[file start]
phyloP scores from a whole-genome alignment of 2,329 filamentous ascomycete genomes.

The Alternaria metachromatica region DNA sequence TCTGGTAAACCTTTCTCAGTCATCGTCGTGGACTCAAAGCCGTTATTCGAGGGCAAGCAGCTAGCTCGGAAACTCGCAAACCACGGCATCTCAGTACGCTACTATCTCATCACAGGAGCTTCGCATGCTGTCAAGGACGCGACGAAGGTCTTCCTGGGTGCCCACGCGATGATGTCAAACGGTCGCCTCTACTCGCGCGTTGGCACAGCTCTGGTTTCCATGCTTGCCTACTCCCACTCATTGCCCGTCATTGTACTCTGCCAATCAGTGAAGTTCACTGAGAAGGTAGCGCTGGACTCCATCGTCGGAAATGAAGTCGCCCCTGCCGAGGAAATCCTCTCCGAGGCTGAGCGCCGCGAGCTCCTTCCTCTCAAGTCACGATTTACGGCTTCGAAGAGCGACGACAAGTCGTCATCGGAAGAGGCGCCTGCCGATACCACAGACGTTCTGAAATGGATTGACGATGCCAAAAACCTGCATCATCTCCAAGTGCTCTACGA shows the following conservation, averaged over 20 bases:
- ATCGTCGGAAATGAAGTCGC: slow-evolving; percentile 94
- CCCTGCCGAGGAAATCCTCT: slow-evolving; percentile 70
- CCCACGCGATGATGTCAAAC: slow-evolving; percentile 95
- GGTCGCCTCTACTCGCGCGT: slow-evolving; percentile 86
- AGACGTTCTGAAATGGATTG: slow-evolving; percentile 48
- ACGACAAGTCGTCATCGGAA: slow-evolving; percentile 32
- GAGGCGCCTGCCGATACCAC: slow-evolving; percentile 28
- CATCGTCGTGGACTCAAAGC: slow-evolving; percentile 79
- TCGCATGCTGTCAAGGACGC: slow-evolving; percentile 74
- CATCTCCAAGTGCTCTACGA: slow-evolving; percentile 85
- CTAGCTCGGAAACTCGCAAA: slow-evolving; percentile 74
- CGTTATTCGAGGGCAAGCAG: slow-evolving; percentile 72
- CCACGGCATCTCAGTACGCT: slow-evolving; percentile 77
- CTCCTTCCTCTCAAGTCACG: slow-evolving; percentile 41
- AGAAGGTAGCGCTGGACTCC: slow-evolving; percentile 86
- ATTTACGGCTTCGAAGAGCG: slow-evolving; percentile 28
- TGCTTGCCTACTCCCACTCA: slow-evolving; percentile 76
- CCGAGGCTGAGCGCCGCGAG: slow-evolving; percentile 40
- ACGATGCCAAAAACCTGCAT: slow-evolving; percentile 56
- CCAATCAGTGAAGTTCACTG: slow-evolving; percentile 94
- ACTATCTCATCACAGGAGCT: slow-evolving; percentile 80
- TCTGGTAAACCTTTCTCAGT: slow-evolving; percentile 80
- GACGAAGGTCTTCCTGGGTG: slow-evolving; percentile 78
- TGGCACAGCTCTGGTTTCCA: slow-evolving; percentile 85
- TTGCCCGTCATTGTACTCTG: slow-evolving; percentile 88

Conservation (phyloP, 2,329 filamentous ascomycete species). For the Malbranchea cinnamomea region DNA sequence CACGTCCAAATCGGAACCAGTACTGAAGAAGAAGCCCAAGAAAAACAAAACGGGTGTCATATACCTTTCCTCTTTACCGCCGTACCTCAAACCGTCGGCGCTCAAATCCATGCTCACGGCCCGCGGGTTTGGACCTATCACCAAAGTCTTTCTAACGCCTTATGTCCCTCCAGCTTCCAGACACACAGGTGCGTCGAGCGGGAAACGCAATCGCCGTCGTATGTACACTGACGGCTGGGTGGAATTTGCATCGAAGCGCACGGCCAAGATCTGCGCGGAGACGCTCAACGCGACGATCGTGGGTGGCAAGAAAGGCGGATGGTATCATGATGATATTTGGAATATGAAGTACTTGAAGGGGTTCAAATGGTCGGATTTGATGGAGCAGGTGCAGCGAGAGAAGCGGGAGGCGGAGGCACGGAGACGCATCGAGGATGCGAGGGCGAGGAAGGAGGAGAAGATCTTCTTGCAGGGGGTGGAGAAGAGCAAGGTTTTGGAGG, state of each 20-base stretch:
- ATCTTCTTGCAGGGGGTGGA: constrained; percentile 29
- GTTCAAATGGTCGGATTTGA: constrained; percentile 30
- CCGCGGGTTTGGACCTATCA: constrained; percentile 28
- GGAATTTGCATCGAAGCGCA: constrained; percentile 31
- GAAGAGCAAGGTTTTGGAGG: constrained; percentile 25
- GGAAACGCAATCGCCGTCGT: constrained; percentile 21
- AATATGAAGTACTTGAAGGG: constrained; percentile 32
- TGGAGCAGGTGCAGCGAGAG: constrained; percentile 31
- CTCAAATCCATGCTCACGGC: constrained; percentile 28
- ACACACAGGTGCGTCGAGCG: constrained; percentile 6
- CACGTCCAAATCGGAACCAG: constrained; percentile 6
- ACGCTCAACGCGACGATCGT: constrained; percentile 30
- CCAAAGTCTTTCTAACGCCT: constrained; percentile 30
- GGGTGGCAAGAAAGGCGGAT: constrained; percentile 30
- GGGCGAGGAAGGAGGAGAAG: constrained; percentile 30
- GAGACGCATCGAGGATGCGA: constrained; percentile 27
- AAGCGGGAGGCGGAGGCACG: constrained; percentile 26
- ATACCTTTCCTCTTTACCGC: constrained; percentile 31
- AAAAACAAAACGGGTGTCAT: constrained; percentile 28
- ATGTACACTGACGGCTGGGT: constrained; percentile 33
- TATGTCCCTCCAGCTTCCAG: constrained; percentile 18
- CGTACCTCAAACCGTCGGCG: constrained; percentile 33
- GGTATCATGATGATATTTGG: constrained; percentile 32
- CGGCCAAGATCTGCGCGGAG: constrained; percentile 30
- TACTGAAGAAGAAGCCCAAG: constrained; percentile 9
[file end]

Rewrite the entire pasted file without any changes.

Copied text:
phyloP scores from a whole-genome alignment of 2,329 filamentous ascomycete genomes.

The Alternaria metachromatica region DNA sequence TCTGGTAAACCTTTCTCAGTCATCGTCGTGGACTCAAAGCCGTTATTCGAGGGCAAGCAGCTAGCTCGGAAACTCGCAAACCACGGCATCTCAGTACGCTACTATCTCATCACAGGAGCTTCGCATGCTGTCAAGGACGCGACGAAGGTCTTCCTGGGTGCCCACGCGATGATGTCAAACGGTCGCCTCTACTCGCGCGTTGGCACAGCTCTGGTTTCCATGCTTGCCTACTCCCACTCATTGCCCGTCATTGTACTCTGCCAATCAGTGAAGTTCACTGAGAAGGTAGCGCTGGACTCCATCGTCGGAAATGAAGTCGCCCCTGCCGAGGAAATCCTCTCCGAGGCTGAGCGCCGCGAGCTCCTTCCTCTCAAGTCACGATTTACGGCTTCGAAGAGCGACGACAAGTCGTCATCGGAAGAGGCGCCTGCCGATACCACAGACGTTCTGAAATGGATTGACGATGCCAAAAACCTGCATCATCTCCAAGTGCTCTACGA shows the following conservation, averaged over 20 bases:
- ATCGTCGGAAATGAAGTCGC: slow-evolving; percentile 94
- CCCTGCCGAGGAAATCCTCT: slow-evolving; percentile 70
- CCCACGCGATGATGTCAAAC: slow-evolving; percentile 95
- GGTCGCCTCTACTCGCGCGT: slow-evolving; percentile 86
- AGACGTTCTGAAATGGATTG: slow-evolving; percentile 48
- ACGACAAGTCGTCATCGGAA: slow-evolving; percentile 32
- GAGGCGCCTGCCGATACCAC: slow-evolving; percentile 28
- CATCGTCGTGGACTCAAAGC: slow-evolving; percentile 79
- TCGCATGCTGTCAAGGACGC: slow-evolving; percentile 74
- CATCTCCAAGTGCTCTACGA: slow-evolving; percentile 85
- CTAGCTCGGAAACTCGCAAA: slow-evolving; percentile 74
- CGTTATTCGAGGGCAAGCAG: slow-evolving; percentile 72
- CCACGGCATCTCAGTACGCT: slow-evolving; percentile 77
- CTCCTTCCTCTCAAGTCACG: slow-evolving; percentile 41
- AGAAGGTAGCGCTGGACTCC: slow-evolving; percentile 86
- ATTTACGGCTTCGAAGAGCG: slow-evolving; percentile 28
- TGCTTGCCTACTCCCACTCA: slow-evolving; percentile 76
- CCGAGGCTGAGCGCCGCGAG: slow-evolving; percentile 40
- ACGATGCCAAAAACCTGCAT: slow-evolving; percentile 56
- CCAATCAGTGAAGTTCACTG: slow-evolving; percentile 94
- ACTATCTCATCACAGGAGCT: slow-evolving; percentile 80
- TCTGGTAAACCTTTCTCAGT: slow-evolving; percentile 80
- GACGAAGGTCTTCCTGGGTG: slow-evolving; percentile 78
- TGGCACAGCTCTGGTTTCCA: slow-evolving; percentile 85
- TTGCCCGTCATTGTACTCTG: slow-evolving; percentile 88

Conservation (phyloP, 2,329 filamentous ascomycete species). For the Malbranchea cinnamomea region DNA sequence CACGTCCAAATCGGAACCAGTACTGAAGAAGAAGCCCAAGAAAAACAAAACGGGTGTCATATACCTTTCCTCTTTACCGCCGTACCTCAAACCGTCGGCGCTCAAATCCATGCTCACGGCCCGCGGGTTTGGACCTATCACCAAAGTCTTTCTAACGCCTTATGTCCCTCCAGCTTCCAGACACACAGGTGCGTCGAGCGGGAAACGCAATCGCCGTCGTATGTACACTGACGGCTGGGTGGAATTTGCATCGAAGCGCACGGCCAAGATCTGCGCGGAGACGCTCAACGCGACGATCGTGGGTGGCAAGAAAGGCGGATGGTATCATGATGATATTTGGAATATGAAGTACTTGAAGGGGTTCAAATGGTCGGATTTGATGGAGCAGGTGCAGCGAGAGAAGCGGGAGGCGGAGGCACGGAGACGCATCGAGGATGCGAGGGCGAGGAAGGAGGAGAAGATCTTCTTGCAGGGGGTGGAGAAGAGCAAGGTTTTGGAGG, state of each 20-base stretch:
- ATCTTCTTGCAGGGGGTGGA: constrained; percentile 29
- GTTCAAATGGTCGGATTTGA: constrained; percentile 30
- CCGCGGGTTTGGACCTATCA: constrained; percentile 28
- GGAATTTGCATCGAAGCGCA: constrained; percentile 31
- GAAGAGCAAGGTTTTGGAGG: constrained; percentile 25
- GGAAACGCAATCGCCGTCGT: constrained; percentile 21
- AATATGAAGTACTTGAAGGG: constrained; percentile 32
- TGGAGCAGGTGCAGCGAGAG: constrained; percentile 31
- CTCAAATCCATGCTCACGGC: constrained; percentile 28
- ACACACAGGTGCGTCGAGCG: constrained; percentile 6
- CACGTCCAAATCGGAACCAG: constrained; percentile 6
- ACGCTCAACGCGACGATCGT: constrained; percentile 30
- CCAAAGTCTTTCTAACGCCT: constrained; percentile 30
- GGGTGGCAAGAAAGGCGGAT: constrained; percentile 30
- GGGCGAGGAAGGAGGAGAAG: constrained; percentile 30
- GAGACGCATCGAGGATGCGA: constrained; percentile 27
- AAGCGGGAGGCGGAGGCACG: constrained; percentile 26
- ATACCTTTCCTCTTTACCGC: constrained; percentile 31
- AAAAACAAAACGGGTGTCAT: constrained; percentile 28
- ATGTACACTGACGGCTGGGT: constrained; percentile 33
- TATGTCCCTCCAGCTTCCAG: constrained; percentile 18
- CGTACCTCAAACCGTCGGCG: constrained; percentile 33
- GGTATCATGATGATATTTGG: constrained; percentile 32
- CGGCCAAGATCTGCGCGGAG: constrained; percentile 30
- TACTGAAGAAGAAGCCCAAG: constrained; percentile 9